UPDATE: My father lost his battle with cancer this morning – August 24, 2013. Thankfully, he went without pain and with nothing left undone. At the end of the day, we can ask for nothing less, can we?
I wasn’t going to go back there.
Not now, anyway. Or not ever, if I could help it.
I’d left Michigan 23 years ago. Left to move towards something, of course. But also away from plenty of bad memories & toxic behaviors.
And while there were also good memories mixed in with the bad, or relationships that were decidedly non-toxic – there was nothing really compelling to lure me back home.
Or so I thought. And so I kept telling myself.
But this time? The undertow – in the form of metatasized cancer throughout his body – was finally sucking my dad out to sea. I really didn’t need to see that for myself, did I?
Yes, it’s true that I left for valid reasons. But here’s the deeper truth: I was afraid to go back.
I’d fought to stay clear of the toxic, to harden my heart, to pretend it was a part of my past best left alone. I didn’t want to revisit the scene of so many crimes, buried mostly-dead, left to fester.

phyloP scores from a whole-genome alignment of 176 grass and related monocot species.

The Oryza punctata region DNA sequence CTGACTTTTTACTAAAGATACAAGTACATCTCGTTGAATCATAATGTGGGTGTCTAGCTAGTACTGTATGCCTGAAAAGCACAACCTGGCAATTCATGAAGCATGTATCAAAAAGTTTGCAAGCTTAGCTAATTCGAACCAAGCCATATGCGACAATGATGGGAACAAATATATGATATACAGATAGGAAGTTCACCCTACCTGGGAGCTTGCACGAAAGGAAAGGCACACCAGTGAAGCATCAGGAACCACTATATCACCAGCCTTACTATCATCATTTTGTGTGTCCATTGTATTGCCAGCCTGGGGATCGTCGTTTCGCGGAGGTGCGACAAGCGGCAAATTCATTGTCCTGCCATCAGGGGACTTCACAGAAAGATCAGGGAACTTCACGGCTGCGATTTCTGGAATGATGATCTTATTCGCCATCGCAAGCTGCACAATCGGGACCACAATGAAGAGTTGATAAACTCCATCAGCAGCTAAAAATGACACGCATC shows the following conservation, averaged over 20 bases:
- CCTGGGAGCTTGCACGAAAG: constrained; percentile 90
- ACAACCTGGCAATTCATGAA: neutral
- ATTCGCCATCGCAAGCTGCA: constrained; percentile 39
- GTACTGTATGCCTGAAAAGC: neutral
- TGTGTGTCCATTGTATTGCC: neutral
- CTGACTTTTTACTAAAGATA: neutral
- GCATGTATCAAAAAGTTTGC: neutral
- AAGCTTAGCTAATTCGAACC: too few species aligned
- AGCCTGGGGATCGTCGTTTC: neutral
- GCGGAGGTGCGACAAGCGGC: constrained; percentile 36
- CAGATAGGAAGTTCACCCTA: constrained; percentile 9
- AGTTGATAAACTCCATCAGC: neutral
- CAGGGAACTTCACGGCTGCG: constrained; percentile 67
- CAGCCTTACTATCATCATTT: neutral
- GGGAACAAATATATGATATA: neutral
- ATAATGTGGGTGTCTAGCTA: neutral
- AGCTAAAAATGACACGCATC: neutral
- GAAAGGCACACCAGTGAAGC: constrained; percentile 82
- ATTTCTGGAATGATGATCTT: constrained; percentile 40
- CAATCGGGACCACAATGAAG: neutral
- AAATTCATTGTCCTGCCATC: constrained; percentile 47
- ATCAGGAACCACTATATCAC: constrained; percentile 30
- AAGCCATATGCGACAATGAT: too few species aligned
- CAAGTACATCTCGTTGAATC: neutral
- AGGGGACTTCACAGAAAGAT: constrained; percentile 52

Except that you can only heal the past, quiet the fears by facing them head-on.
I’m writing this from a cramped middle seat on a crappy flight from Detroit to Phoenix, with long-overdue tears running down my face. I was lucky enough to spend the last two days with my family – the brother, his wife & family who’ve taken my father into their home, the sister who drove in with her brood from the ‘other’ Portland.
And my dad. For the first time in 13 years.
We didn’t have to exhume anything, drag out long-gone wrongs, or attempt to heal any wounds.
Instead, we watched football. Went through old photo albums. Ate too much food. Near the end of our visit yesterday, I went into his bedroom, where he sat in his easy chair facing the picture window. He told me quietly how glad he was that I came. How strong he knew I was, how proud he was of his grandkids. And he told me that he loved me.
And when I told him I loved him too, he said simply “I know”.
I know, too, Dad. Thank you for reminding me of what matters most.